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“The huge demand and scarcity of medicinal plants make them expensive in the market. So, people can start conservation in their respective yards,” he suggested.
This can be done because the herbal plants can grow in their natural distribution (in-situ conservation) or outside their natural distribution (ex-situ conservation). However, according to Atus, the problem is that even though the plants are the same type, differences in the content of chemical compounds are very likely to occur.
“These chemical compounds can be stored in leaves, flowers, stems, etc. Until now, not all chemical compounds from native Indonesian plant species have been known for their benefits,” he said.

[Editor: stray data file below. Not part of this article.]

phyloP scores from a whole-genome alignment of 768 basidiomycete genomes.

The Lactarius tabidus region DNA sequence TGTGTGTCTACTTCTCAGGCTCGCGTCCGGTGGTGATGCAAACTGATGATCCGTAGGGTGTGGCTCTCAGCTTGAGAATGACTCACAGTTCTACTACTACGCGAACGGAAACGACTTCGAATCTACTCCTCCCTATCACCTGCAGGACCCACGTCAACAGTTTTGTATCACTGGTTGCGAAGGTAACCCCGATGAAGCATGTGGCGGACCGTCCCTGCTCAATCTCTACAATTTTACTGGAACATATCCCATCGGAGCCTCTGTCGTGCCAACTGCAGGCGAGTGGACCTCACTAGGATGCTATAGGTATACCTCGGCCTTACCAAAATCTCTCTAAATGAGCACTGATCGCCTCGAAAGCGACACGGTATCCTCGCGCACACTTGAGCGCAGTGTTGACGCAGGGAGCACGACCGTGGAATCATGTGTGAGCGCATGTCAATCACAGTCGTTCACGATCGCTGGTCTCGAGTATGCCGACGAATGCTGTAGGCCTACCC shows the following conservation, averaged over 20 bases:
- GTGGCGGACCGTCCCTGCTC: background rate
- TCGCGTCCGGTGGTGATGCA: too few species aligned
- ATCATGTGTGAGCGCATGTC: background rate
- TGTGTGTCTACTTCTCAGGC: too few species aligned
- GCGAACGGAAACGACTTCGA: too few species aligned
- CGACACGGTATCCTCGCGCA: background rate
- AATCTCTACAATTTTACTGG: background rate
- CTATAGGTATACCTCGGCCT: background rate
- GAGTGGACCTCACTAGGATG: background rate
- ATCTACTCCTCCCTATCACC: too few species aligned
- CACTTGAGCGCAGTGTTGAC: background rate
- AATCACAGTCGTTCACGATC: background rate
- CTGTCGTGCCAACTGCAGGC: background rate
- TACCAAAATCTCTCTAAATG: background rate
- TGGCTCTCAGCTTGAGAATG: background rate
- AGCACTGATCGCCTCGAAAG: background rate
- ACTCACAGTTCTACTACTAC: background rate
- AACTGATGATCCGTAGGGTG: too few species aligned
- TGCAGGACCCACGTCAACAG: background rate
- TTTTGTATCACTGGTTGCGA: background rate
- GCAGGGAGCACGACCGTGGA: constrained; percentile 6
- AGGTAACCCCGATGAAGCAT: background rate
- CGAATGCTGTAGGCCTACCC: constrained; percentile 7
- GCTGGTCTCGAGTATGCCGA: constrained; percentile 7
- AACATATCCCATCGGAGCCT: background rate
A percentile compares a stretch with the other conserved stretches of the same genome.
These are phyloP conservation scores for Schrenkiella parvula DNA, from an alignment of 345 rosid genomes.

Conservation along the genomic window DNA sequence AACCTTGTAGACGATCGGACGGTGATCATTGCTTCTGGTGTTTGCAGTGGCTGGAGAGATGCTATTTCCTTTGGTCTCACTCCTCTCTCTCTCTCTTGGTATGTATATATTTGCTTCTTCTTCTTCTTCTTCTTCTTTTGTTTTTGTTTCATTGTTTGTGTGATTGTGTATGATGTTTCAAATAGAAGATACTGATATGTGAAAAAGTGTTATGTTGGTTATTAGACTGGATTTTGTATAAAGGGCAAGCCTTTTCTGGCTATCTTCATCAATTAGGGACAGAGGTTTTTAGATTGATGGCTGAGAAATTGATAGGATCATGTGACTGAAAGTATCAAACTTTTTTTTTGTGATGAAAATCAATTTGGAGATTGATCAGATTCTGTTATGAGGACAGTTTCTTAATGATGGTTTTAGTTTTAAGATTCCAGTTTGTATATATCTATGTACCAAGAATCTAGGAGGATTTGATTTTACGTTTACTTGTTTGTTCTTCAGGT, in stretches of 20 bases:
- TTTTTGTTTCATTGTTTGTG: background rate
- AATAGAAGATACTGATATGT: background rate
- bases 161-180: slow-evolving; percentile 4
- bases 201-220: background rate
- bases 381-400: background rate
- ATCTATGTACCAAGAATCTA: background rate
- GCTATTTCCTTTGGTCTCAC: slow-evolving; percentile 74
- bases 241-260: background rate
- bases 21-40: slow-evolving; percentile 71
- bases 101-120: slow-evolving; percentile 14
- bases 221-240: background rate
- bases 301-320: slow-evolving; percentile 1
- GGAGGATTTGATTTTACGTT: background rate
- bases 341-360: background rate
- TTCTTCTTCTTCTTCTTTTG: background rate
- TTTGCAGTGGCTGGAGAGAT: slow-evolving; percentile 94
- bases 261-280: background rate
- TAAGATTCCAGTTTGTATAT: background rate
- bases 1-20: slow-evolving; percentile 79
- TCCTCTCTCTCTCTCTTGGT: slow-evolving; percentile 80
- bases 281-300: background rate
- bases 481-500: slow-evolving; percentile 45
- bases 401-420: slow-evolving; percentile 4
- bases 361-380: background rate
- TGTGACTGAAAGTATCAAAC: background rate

This year’s HKAN, according to Atus, could be a starting point to protect herbal plants in in-situ conservation areas from extinction, while researching their contents and uses is the main task.
“Another big homework is educating field officers and the community around the conservation area about preserving the richness of local biodiversity,” said Atus, who is also Deputy Chairperson of the Saka Wanabakti Department of Environment and Forestry DIY.
The steps can be very simple, namely planting herbal plants in their respective yards or places of worship, which have a relatively suitable climate and site. (mbb)